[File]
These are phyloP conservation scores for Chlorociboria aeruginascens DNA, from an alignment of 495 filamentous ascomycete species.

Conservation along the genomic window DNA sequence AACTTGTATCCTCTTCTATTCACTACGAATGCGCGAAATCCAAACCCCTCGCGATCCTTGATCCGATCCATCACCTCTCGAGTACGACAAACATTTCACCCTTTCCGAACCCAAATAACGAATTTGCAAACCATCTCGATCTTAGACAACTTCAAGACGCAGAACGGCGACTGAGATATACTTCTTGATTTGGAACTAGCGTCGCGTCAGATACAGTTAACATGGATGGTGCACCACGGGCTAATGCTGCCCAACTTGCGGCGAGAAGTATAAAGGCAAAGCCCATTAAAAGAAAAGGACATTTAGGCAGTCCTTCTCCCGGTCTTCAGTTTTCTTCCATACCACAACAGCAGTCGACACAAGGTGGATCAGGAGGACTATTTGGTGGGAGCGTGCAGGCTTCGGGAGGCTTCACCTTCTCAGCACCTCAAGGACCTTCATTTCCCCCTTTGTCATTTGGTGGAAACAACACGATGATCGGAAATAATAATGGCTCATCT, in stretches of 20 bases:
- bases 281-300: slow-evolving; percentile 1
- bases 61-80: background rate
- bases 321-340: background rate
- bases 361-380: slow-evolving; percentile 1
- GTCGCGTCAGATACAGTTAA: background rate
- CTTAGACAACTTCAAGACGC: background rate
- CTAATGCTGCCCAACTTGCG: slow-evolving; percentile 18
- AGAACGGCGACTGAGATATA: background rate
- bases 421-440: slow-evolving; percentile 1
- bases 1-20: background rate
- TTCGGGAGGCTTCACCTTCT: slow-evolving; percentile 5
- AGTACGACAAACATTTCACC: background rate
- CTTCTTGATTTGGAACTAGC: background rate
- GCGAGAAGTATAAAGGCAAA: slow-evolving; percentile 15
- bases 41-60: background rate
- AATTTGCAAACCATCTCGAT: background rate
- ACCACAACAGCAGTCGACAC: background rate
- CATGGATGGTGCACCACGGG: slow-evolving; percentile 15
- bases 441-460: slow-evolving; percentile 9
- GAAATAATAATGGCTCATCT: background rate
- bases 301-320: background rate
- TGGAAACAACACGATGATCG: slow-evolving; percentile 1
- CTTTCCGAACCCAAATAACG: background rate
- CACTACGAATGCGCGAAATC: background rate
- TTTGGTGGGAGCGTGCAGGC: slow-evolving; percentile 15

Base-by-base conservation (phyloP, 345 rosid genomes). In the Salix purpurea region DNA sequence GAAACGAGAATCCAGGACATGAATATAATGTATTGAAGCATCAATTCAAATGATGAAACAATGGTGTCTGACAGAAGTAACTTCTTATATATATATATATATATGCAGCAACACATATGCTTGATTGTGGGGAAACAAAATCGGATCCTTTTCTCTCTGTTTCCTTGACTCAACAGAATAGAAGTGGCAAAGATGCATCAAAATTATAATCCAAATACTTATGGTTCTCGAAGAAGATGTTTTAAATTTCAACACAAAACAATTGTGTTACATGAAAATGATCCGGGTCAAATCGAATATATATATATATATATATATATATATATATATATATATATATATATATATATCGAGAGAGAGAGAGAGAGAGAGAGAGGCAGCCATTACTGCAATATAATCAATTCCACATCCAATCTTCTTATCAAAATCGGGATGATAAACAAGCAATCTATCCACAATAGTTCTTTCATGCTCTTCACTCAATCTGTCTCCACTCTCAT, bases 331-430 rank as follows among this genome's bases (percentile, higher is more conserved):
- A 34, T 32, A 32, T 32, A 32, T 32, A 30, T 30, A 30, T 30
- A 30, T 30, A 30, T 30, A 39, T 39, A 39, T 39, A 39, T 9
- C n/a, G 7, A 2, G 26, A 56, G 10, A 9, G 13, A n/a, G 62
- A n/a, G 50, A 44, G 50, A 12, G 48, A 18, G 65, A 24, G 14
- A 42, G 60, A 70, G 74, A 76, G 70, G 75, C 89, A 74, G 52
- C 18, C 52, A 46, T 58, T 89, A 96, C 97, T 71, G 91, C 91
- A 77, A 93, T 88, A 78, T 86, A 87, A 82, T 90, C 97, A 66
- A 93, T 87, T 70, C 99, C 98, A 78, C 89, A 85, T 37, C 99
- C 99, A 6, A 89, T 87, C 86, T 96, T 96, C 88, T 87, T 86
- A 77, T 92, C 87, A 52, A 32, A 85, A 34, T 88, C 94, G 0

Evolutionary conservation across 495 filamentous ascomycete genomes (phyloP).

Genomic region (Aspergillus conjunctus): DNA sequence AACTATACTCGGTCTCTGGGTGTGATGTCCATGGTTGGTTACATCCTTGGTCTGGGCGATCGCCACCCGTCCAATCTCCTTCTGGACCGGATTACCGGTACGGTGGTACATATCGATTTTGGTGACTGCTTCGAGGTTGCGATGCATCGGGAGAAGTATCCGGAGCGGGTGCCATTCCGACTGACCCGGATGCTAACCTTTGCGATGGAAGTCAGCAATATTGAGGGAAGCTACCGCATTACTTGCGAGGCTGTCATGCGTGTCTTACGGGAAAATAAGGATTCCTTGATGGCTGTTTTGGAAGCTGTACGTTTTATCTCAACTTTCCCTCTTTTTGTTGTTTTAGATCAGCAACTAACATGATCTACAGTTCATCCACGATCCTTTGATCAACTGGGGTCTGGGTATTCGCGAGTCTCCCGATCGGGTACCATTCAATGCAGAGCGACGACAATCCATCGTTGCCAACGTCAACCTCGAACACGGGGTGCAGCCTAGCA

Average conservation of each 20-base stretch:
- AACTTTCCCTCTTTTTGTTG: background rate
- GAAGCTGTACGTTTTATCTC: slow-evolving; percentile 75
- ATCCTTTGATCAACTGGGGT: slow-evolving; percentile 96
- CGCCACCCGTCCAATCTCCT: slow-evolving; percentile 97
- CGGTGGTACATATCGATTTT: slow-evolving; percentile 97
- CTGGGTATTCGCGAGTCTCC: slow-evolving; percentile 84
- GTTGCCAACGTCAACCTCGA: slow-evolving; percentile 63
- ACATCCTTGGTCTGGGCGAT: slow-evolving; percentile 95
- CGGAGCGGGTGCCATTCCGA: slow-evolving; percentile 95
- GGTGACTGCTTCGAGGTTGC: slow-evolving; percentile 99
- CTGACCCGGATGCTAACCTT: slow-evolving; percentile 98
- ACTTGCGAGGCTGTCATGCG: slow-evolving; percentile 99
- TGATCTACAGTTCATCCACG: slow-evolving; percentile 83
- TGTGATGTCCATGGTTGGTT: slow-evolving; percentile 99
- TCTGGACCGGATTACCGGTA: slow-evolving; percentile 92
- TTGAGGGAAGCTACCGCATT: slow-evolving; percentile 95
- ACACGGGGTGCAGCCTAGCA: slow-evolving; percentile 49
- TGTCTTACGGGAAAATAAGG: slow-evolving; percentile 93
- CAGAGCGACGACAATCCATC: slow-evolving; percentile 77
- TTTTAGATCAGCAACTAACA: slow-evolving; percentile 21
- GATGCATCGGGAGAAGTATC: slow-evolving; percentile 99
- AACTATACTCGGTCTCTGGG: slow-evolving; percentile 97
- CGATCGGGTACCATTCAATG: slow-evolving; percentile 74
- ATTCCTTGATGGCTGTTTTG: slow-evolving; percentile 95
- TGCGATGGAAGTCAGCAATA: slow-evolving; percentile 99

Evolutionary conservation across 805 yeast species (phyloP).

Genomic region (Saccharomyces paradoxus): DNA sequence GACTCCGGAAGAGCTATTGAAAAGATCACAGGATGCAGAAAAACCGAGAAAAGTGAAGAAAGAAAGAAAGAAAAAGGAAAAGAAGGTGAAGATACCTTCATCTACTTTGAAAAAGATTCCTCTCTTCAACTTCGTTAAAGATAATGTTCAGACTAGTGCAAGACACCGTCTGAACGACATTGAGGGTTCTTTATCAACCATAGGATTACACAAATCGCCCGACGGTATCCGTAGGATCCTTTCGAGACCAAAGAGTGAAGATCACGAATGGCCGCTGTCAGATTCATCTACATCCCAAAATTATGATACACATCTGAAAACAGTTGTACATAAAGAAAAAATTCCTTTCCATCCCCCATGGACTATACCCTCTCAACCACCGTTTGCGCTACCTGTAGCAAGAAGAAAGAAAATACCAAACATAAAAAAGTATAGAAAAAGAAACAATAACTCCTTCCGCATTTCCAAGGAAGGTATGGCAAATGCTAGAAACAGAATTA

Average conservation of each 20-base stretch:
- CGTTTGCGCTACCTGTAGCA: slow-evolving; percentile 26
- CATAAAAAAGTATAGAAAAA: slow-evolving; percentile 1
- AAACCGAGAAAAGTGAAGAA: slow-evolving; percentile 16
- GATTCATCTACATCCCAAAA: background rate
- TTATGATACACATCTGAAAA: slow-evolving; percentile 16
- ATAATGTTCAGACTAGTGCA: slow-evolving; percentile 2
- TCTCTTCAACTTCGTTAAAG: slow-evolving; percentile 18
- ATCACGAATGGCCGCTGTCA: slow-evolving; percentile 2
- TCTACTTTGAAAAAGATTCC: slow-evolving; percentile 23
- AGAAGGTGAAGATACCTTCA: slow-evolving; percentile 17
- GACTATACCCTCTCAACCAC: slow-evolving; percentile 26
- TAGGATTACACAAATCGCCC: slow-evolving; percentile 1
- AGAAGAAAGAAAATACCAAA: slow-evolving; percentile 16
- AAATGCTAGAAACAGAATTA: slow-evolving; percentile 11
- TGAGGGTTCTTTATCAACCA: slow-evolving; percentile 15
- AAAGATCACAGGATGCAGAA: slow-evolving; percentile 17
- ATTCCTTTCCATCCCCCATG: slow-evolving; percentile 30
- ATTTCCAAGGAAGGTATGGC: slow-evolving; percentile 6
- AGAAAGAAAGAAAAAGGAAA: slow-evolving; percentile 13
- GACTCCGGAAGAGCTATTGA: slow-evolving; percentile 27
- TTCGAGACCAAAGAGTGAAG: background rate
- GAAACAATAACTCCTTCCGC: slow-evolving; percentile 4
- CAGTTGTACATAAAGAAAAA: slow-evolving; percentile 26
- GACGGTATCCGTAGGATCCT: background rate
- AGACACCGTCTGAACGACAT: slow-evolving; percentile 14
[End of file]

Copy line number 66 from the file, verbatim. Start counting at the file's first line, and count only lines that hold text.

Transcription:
- TGCGATGGAAGTCAGCAATA: slow-evolving; percentile 99